The operations that dabbawalas are running are a very good example of how the base of pyramid is being used to help people in that same segment (see Exhibit 6 – Base of Pyramid). They are W06-001 3
providing employment to low-income members of the community and using the cheap labor to deliver lunches.
5. Critical Success Factors
What is the secret to the dabbawalas success? 5,000 dabbawalas make about 400,000 transactions per day for a cost of $4 per month, per dabba. The defect rate is as low as 1 in 6 million!
The success of the operation, in six sigma terms, lies in the extreme certainty and predictability of the operation, coupled with an equally simple design. Repetitive/predictable transactions with high visual content get mastered by human minds rather easily. Practically nothing changes for months in the entire course of operation, except an odd addition/deletion of containers and maybe a few persons. The number of variables (effective defect opportunities) is kept to a minimum. The only processes involved are sorting, loading, and unloading and they don’t need any technology or qualified personnel to operate.
Although the number of transactions per day is large, each person handles a limited number of transactions at a time. In addition, the dabbawalas typically do not deliver to the exact office of the client. Instead, they deliver it to the floor or the wing of the building and the client identifies his dabba from the lot based on his personal markings on the container, and puts it back in the lot after lunch. This shortens the address and error opportunities. The external container that houses the lunch box inside is of standard shape & size. The containers are placed in a single file in a wooden crate with the lids of the entire lot visible. Also, the dabbawalas never lose custody of the wooden crate throughout the delivery process, although they use two to three modes of transportation. In addition, the contents of this consignment are unique in that they are low-cost, perishable goods and hold no value to thieves.
Mumbai is an archipelago of several small islands, off the west coast of the state of Maharashtra, and is the most populous city in India with an estimated population of 13 million. In a way, the city is very similar to New York. The geography of the city is predominantly north-south, with people working in the central part and commuting outward to return home using the suburban rail network (see Exhibit 4). The dabbawalas’ elegant logistics system involves 25 km of public transport and 10 km of footwork involving multiple transfer points. Since the majority of the journey involves public transport, the meticulous timing of the dabbawalas is dependent on Mumbai’s extensive suburban rail network. The dabbawalas use the rail network very effectively by employing simple, straight routes, mostly north-south, and limit sorting to a few central points. This is key to the dabbawalas’ efficiency and success.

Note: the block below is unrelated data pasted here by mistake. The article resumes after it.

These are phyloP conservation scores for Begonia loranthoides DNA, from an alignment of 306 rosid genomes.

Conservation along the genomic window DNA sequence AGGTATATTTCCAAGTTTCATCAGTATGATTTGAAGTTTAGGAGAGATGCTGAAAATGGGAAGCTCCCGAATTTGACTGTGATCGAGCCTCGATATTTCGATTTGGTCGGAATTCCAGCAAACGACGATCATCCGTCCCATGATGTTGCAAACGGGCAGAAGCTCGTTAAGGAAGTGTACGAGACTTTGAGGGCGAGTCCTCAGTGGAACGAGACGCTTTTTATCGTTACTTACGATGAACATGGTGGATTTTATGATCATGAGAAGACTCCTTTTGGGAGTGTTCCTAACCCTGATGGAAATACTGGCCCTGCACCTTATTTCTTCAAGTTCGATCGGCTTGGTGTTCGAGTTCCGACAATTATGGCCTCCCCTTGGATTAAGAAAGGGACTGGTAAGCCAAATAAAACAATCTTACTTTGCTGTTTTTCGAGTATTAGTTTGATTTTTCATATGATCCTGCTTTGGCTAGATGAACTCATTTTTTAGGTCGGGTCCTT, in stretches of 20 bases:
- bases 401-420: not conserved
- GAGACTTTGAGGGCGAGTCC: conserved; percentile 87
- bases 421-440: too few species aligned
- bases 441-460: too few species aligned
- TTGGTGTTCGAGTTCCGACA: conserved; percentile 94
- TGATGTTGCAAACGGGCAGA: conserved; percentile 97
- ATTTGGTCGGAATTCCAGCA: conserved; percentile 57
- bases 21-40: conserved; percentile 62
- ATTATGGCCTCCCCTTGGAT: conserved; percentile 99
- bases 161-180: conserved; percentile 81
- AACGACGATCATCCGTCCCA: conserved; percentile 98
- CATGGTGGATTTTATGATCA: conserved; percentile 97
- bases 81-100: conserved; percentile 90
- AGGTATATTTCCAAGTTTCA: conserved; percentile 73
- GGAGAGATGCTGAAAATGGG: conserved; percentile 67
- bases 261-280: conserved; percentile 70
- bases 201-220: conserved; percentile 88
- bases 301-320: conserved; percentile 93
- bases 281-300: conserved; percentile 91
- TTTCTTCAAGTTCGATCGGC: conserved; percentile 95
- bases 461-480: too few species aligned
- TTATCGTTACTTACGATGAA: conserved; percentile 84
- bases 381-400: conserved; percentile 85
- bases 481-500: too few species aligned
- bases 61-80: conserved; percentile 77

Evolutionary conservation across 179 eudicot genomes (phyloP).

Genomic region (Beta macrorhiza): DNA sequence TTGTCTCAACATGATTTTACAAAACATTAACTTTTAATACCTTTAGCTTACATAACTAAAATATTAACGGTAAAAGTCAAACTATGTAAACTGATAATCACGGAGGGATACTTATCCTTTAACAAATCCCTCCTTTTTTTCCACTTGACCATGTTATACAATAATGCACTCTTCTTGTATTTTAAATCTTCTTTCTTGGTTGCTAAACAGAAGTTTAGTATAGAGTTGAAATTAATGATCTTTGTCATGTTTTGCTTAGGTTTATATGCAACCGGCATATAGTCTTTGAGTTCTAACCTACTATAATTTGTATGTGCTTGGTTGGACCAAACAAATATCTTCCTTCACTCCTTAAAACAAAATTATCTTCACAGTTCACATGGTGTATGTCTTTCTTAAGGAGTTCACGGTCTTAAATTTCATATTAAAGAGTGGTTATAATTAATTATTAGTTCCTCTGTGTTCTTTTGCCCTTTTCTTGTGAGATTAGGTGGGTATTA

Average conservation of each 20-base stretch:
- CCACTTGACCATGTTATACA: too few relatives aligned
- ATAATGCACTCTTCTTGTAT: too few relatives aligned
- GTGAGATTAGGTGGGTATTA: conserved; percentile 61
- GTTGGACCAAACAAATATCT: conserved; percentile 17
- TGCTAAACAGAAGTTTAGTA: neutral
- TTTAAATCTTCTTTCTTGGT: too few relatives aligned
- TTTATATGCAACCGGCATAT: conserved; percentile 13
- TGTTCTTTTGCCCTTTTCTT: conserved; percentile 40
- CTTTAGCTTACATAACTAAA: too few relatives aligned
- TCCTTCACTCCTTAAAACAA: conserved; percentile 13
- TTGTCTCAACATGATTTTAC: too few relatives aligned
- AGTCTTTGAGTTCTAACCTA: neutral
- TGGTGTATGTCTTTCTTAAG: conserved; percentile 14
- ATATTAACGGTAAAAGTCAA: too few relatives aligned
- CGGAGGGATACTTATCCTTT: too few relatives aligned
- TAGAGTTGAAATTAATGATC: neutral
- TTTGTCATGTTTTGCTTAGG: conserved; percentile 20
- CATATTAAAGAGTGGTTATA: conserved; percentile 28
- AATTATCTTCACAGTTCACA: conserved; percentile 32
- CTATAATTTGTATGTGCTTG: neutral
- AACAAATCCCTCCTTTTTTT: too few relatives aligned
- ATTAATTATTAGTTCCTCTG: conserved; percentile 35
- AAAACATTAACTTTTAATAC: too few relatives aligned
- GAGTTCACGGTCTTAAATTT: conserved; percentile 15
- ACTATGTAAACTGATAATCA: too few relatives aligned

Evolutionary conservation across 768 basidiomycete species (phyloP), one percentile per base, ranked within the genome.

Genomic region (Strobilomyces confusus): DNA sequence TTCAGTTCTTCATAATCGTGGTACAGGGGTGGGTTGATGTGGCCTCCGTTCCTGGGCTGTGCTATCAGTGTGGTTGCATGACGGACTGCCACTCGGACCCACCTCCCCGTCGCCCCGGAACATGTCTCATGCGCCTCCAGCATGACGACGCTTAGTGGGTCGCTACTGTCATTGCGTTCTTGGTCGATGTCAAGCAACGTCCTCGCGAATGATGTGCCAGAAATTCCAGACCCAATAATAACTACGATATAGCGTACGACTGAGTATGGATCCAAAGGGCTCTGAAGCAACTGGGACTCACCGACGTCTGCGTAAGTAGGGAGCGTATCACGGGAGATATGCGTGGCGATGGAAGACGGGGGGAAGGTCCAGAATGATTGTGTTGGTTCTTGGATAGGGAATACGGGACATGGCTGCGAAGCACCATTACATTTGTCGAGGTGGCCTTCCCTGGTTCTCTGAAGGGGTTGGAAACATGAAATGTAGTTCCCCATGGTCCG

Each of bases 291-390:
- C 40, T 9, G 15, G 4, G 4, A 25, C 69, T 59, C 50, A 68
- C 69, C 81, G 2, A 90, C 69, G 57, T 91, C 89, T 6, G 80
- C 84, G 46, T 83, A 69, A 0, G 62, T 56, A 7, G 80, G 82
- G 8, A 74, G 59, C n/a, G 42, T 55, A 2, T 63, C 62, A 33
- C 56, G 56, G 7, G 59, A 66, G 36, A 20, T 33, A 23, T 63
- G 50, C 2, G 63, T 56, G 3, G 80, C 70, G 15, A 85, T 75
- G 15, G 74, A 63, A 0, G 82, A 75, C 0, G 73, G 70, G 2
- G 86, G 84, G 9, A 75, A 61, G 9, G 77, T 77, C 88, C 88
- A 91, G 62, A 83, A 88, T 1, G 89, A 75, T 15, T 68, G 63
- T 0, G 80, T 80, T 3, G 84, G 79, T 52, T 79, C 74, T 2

Another aspect critical to the dabbawalas success is the bonding between the dabbawalas. The dabbawalas have a remarkably flat organization with just three tiers. Here nobody is an employer or an employee. Each dabbawala considers himself a shareholder and entrepreneur. The dabbawalas are supervised by mukadams, experienced old-timers who are familiar with the logistics process. They play a key role in resolving disputes, training juniors and creating a bond between the dabbawalas. Most of the dabbawalas hail from the same region, hence, there is a brotherhood built on similarity and trust that cannot be found in the corporate world.
Success of a sustainable development project such as this can be measured in three aspects, namely:
Its a great way of learning from them. Managing everything from food stock, to cooking, to understandimg customised needs of customer to supply chain and distribution, pricing strategies etc. It a great way to understand that one doesnt need formal education ut simple common sense to be a good manager and have a systematic team